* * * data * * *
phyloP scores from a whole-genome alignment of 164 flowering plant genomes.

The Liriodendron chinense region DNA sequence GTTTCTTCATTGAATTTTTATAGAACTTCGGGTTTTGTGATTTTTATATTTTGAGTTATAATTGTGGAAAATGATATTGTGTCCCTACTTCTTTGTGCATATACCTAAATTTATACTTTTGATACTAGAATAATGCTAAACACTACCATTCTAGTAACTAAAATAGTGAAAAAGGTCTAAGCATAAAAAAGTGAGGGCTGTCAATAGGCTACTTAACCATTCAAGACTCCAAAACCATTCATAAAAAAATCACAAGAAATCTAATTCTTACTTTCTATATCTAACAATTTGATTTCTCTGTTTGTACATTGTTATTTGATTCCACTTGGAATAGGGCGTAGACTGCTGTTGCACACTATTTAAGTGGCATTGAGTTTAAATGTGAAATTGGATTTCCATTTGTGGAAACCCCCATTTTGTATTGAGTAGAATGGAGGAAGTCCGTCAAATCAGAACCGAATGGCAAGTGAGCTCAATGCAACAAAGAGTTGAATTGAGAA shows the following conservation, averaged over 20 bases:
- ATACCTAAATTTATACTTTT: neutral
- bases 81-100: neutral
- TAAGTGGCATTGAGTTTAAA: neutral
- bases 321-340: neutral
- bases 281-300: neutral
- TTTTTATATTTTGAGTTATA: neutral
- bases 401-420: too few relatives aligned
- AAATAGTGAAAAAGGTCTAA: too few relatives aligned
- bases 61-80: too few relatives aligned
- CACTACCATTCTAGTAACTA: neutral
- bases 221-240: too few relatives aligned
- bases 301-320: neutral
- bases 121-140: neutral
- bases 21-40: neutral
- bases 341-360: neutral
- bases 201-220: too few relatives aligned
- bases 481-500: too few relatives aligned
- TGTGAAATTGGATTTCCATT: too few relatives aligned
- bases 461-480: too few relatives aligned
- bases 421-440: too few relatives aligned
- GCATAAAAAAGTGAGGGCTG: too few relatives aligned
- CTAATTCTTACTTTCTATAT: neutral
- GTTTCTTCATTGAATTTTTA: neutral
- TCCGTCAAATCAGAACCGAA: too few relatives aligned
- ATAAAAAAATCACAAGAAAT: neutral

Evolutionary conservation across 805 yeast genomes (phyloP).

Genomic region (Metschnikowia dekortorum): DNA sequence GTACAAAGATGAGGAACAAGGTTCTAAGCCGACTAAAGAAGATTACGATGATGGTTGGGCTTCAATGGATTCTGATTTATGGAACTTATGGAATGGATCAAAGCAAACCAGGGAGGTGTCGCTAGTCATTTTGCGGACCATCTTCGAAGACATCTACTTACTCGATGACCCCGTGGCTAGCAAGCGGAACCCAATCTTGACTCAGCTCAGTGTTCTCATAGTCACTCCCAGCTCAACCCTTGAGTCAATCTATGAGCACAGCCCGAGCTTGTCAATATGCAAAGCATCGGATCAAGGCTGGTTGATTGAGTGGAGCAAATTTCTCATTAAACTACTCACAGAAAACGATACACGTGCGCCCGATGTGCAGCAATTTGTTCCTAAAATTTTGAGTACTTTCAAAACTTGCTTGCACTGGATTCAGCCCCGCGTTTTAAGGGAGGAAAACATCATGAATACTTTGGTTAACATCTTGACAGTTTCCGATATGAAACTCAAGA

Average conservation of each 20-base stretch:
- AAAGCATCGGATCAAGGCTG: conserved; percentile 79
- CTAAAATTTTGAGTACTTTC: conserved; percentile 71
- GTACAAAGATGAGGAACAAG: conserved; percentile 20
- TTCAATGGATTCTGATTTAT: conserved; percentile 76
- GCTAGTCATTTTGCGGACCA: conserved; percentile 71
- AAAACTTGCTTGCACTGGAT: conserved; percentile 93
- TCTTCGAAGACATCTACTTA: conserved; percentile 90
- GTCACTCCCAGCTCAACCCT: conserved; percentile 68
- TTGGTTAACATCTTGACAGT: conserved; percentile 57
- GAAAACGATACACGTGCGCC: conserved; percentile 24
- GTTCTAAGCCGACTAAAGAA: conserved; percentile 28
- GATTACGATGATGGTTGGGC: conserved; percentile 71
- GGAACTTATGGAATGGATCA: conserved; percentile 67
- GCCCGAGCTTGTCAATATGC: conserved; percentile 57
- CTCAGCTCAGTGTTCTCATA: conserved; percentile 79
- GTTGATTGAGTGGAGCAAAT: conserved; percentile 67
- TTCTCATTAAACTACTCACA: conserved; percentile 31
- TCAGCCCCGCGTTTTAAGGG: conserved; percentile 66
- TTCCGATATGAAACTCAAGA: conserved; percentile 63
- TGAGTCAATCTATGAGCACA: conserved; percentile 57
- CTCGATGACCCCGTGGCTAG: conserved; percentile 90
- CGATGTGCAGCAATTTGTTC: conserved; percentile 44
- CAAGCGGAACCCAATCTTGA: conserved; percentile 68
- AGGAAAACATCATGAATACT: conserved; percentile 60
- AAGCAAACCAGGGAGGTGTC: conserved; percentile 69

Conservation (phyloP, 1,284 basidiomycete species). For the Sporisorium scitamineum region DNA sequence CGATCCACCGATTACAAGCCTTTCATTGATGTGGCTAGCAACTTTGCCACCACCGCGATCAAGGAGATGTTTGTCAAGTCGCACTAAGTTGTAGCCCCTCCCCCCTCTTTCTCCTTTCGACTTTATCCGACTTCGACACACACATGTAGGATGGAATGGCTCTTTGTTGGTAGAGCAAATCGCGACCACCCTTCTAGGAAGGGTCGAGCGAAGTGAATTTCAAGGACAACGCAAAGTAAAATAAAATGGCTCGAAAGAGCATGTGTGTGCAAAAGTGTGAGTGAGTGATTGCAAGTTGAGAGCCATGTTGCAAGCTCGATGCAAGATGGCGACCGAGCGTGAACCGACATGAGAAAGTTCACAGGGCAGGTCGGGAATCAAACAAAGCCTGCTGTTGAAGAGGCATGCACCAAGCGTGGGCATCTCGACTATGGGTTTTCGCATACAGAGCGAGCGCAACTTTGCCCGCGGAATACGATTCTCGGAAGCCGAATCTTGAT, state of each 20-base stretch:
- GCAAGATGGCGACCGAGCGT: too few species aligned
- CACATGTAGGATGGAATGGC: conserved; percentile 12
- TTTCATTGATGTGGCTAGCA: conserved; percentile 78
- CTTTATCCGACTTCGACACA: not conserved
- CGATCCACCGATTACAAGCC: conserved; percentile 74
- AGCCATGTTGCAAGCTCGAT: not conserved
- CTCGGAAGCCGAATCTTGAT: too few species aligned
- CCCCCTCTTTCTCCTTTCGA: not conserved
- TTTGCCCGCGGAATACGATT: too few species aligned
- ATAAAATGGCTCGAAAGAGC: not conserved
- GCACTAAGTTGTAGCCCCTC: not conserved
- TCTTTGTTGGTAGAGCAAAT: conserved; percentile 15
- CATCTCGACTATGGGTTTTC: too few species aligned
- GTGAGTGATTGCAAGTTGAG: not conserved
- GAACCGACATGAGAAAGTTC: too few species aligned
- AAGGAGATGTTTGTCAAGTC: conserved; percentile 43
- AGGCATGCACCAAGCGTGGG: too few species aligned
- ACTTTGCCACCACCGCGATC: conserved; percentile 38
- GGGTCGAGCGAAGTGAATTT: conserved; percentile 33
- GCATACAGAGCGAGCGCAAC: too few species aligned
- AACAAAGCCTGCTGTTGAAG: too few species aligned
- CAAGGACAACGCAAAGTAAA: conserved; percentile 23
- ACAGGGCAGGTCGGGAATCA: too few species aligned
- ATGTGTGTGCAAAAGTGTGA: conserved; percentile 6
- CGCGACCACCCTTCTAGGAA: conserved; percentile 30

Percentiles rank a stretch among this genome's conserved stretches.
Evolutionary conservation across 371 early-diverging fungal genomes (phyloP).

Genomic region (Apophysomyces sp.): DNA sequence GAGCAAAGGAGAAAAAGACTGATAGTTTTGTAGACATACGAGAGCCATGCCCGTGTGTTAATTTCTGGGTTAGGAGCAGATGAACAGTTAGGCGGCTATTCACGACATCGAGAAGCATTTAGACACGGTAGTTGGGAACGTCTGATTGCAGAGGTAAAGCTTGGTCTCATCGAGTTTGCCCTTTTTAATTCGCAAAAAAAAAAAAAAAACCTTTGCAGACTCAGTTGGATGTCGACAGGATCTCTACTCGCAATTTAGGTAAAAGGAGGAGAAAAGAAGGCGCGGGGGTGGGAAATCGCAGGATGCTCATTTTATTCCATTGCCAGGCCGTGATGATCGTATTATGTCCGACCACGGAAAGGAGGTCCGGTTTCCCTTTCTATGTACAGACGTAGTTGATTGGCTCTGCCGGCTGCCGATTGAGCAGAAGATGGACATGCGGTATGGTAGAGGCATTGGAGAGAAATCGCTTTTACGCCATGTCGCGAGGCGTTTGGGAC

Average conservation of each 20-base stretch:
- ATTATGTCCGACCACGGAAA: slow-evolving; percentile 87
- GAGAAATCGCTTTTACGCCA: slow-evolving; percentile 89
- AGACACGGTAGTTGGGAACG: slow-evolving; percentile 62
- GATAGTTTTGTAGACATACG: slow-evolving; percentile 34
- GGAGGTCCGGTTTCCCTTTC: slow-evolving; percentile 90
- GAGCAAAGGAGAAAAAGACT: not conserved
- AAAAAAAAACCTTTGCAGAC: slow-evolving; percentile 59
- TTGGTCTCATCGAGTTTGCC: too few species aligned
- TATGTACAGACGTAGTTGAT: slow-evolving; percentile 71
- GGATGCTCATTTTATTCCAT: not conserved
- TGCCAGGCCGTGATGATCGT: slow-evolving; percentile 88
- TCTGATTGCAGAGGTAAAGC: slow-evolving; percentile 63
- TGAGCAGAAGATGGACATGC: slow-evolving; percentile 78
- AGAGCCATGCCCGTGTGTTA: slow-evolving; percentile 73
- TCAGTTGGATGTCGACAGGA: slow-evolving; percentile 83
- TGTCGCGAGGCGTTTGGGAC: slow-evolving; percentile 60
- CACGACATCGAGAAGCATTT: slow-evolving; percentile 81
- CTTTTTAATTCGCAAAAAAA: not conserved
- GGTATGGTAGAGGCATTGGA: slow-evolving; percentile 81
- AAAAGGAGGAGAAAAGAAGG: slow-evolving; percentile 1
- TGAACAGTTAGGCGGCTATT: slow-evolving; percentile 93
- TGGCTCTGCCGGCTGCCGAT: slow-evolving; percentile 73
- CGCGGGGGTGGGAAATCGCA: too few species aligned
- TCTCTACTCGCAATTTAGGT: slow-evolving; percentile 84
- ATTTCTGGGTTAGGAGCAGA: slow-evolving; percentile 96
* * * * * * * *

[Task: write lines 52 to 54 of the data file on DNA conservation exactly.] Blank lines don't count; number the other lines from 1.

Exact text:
- CGATGTGCAGCAATTTGTTC: conserved; percentile 44
- CAAGCGGAACCCAATCTTGA: conserved; percentile 68
- AGGAAAACATCATGAATACT: conserved; percentile 60